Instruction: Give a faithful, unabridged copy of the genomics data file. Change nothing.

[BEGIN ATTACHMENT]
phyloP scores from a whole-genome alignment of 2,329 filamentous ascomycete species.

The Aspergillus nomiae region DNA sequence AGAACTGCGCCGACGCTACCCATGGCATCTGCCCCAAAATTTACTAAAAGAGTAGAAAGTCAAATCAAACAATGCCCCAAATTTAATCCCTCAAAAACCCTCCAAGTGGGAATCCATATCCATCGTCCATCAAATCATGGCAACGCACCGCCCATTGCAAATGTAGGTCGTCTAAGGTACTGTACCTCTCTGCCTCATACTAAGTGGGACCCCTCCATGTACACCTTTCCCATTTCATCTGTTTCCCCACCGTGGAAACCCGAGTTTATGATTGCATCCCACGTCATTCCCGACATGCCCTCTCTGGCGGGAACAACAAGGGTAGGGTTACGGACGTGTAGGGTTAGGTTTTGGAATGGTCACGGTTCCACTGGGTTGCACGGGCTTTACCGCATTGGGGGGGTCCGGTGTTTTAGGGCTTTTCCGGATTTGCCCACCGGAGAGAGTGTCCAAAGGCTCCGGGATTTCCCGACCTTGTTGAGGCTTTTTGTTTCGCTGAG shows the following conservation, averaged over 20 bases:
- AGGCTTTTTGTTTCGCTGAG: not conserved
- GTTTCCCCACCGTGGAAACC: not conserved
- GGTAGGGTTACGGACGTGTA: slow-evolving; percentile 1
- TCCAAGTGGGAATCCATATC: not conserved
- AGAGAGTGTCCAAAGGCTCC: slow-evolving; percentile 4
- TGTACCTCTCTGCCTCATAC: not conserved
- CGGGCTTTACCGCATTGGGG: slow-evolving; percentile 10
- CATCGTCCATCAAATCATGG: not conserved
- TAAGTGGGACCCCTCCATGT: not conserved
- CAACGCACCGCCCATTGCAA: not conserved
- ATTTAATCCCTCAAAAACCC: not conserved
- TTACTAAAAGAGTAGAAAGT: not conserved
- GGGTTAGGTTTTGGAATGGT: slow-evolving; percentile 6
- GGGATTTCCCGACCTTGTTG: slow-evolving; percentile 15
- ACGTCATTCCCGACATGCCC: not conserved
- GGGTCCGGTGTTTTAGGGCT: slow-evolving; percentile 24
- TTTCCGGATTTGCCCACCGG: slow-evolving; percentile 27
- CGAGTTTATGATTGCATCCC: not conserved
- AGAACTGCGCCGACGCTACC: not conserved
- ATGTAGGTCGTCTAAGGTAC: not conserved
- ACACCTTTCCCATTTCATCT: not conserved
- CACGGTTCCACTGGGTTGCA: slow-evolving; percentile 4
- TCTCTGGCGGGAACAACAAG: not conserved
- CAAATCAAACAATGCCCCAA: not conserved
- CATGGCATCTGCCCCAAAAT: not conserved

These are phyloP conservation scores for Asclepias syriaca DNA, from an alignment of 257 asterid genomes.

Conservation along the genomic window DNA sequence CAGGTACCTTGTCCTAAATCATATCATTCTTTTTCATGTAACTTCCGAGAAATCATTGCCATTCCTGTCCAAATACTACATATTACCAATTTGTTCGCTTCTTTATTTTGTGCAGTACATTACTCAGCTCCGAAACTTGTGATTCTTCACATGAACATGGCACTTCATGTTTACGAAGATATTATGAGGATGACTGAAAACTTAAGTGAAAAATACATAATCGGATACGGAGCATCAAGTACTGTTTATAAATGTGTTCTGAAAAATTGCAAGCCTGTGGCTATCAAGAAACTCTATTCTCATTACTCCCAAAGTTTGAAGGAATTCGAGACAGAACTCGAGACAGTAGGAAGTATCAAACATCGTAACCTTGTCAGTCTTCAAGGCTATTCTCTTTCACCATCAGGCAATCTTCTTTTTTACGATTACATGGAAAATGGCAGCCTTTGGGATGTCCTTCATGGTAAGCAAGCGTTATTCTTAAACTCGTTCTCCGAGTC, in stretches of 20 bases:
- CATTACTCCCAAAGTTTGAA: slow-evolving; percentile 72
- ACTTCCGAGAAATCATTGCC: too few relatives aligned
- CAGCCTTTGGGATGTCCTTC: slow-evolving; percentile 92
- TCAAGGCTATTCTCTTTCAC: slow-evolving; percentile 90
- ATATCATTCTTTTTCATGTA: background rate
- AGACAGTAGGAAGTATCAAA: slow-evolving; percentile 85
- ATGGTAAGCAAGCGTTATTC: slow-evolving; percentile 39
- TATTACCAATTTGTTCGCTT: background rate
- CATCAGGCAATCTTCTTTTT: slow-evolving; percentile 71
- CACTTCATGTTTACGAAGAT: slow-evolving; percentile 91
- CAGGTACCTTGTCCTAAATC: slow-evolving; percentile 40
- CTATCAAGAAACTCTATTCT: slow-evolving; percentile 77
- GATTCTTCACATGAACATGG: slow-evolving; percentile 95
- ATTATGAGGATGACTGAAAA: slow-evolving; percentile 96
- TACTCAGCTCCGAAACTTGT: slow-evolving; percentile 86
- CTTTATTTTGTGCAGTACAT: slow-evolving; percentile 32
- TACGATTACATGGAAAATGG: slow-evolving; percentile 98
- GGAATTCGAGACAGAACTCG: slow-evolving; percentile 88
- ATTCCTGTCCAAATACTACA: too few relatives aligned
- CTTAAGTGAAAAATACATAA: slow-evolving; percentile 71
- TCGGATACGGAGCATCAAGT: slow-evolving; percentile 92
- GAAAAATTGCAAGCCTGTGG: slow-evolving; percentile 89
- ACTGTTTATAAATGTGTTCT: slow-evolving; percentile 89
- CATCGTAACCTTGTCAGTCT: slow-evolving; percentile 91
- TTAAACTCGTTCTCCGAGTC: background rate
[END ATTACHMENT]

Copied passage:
phyloP scores from a whole-genome alignment of 2,329 filamentous ascomycete species.

The Aspergillus nomiae region DNA sequence AGAACTGCGCCGACGCTACCCATGGCATCTGCCCCAAAATTTACTAAAAGAGTAGAAAGTCAAATCAAACAATGCCCCAAATTTAATCCCTCAAAAACCCTCCAAGTGGGAATCCATATCCATCGTCCATCAAATCATGGCAACGCACCGCCCATTGCAAATGTAGGTCGTCTAAGGTACTGTACCTCTCTGCCTCATACTAAGTGGGACCCCTCCATGTACACCTTTCCCATTTCATCTGTTTCCCCACCGTGGAAACCCGAGTTTATGATTGCATCCCACGTCATTCCCGACATGCCCTCTCTGGCGGGAACAACAAGGGTAGGGTTACGGACGTGTAGGGTTAGGTTTTGGAATGGTCACGGTTCCACTGGGTTGCACGGGCTTTACCGCATTGGGGGGGTCCGGTGTTTTAGGGCTTTTCCGGATTTGCCCACCGGAGAGAGTGTCCAAAGGCTCCGGGATTTCCCGACCTTGTTGAGGCTTTTTGTTTCGCTGAG shows the following conservation, averaged over 20 bases:
- AGGCTTTTTGTTTCGCTGAG: not conserved
- GTTTCCCCACCGTGGAAACC: not conserved
- GGTAGGGTTACGGACGTGTA: slow-evolving; percentile 1
- TCCAAGTGGGAATCCATATC: not conserved
- AGAGAGTGTCCAAAGGCTCC: slow-evolving; percentile 4
- TGTACCTCTCTGCCTCATAC: not conserved
- CGGGCTTTACCGCATTGGGG: slow-evolving; percentile 10
- CATCGTCCATCAAATCATGG: not conserved
- TAAGTGGGACCCCTCCATGT: not conserved
- CAACGCACCGCCCATTGCAA: not conserved
- ATTTAATCCCTCAAAAACCC: not conserved
- TTACTAAAAGAGTAGAAAGT: not conserved
- GGGTTAGGTTTTGGAATGGT: slow-evolving; percentile 6
- GGGATTTCCCGACCTTGTTG: slow-evolving; percentile 15
- ACGTCATTCCCGACATGCCC: not conserved
- GGGTCCGGTGTTTTAGGGCT: slow-evolving; percentile 24
- TTTCCGGATTTGCCCACCGG: slow-evolving; percentile 27
- CGAGTTTATGATTGCATCCC: not conserved
- AGAACTGCGCCGACGCTACC: not conserved
- ATGTAGGTCGTCTAAGGTAC: not conserved
- ACACCTTTCCCATTTCATCT: not conserved
- CACGGTTCCACTGGGTTGCA: slow-evolving; percentile 4
- TCTCTGGCGGGAACAACAAG: not conserved
- CAAATCAAACAATGCCCCAA: not conserved
- CATGGCATCTGCCCCAAAAT: not conserved

These are phyloP conservation scores for Asclepias syriaca DNA, from an alignment of 257 asterid genomes.

Conservation along the genomic window DNA sequence CAGGTACCTTGTCCTAAATCATATCATTCTTTTTCATGTAACTTCCGAGAAATCATTGCCATTCCTGTCCAAATACTACATATTACCAATTTGTTCGCTTCTTTATTTTGTGCAGTACATTACTCAGCTCCGAAACTTGTGATTCTTCACATGAACATGGCACTTCATGTTTACGAAGATATTATGAGGATGACTGAAAACTTAAGTGAAAAATACATAATCGGATACGGAGCATCAAGTACTGTTTATAAATGTGTTCTGAAAAATTGCAAGCCTGTGGCTATCAAGAAACTCTATTCTCATTACTCCCAAAGTTTGAAGGAATTCGAGACAGAACTCGAGACAGTAGGAAGTATCAAACATCGTAACCTTGTCAGTCTTCAAGGCTATTCTCTTTCACCATCAGGCAATCTTCTTTTTTACGATTACATGGAAAATGGCAGCCTTTGGGATGTCCTTCATGGTAAGCAAGCGTTATTCTTAAACTCGTTCTCCGAGTC, in stretches of 20 bases:
- CATTACTCCCAAAGTTTGAA: slow-evolving; percentile 72
- ACTTCCGAGAAATCATTGCC: too few relatives aligned
- CAGCCTTTGGGATGTCCTTC: slow-evolving; percentile 92
- TCAAGGCTATTCTCTTTCAC: slow-evolving; percentile 90
- ATATCATTCTTTTTCATGTA: background rate
- AGACAGTAGGAAGTATCAAA: slow-evolving; percentile 85
- ATGGTAAGCAAGCGTTATTC: slow-evolving; percentile 39
- TATTACCAATTTGTTCGCTT: background rate
- CATCAGGCAATCTTCTTTTT: slow-evolving; percentile 71
- CACTTCATGTTTACGAAGAT: slow-evolving; percentile 91
- CAGGTACCTTGTCCTAAATC: slow-evolving; percentile 40
- CTATCAAGAAACTCTATTCT: slow-evolving; percentile 77
- GATTCTTCACATGAACATGG: slow-evolving; percentile 95
- ATTATGAGGATGACTGAAAA: slow-evolving; percentile 96
- TACTCAGCTCCGAAACTTGT: slow-evolving; percentile 86
- CTTTATTTTGTGCAGTACAT: slow-evolving; percentile 32
- TACGATTACATGGAAAATGG: slow-evolving; percentile 98
- GGAATTCGAGACAGAACTCG: slow-evolving; percentile 88
- ATTCCTGTCCAAATACTACA: too few relatives aligned
- CTTAAGTGAAAAATACATAA: slow-evolving; percentile 71
- TCGGATACGGAGCATCAAGT: slow-evolving; percentile 92
- GAAAAATTGCAAGCCTGTGG: slow-evolving; percentile 89
- ACTGTTTATAAATGTGTTCT: slow-evolving; percentile 89
- CATCGTAACCTTGTCAGTCT: slow-evolving; percentile 91
- TTAAACTCGTTCTCCGAGTC: background rate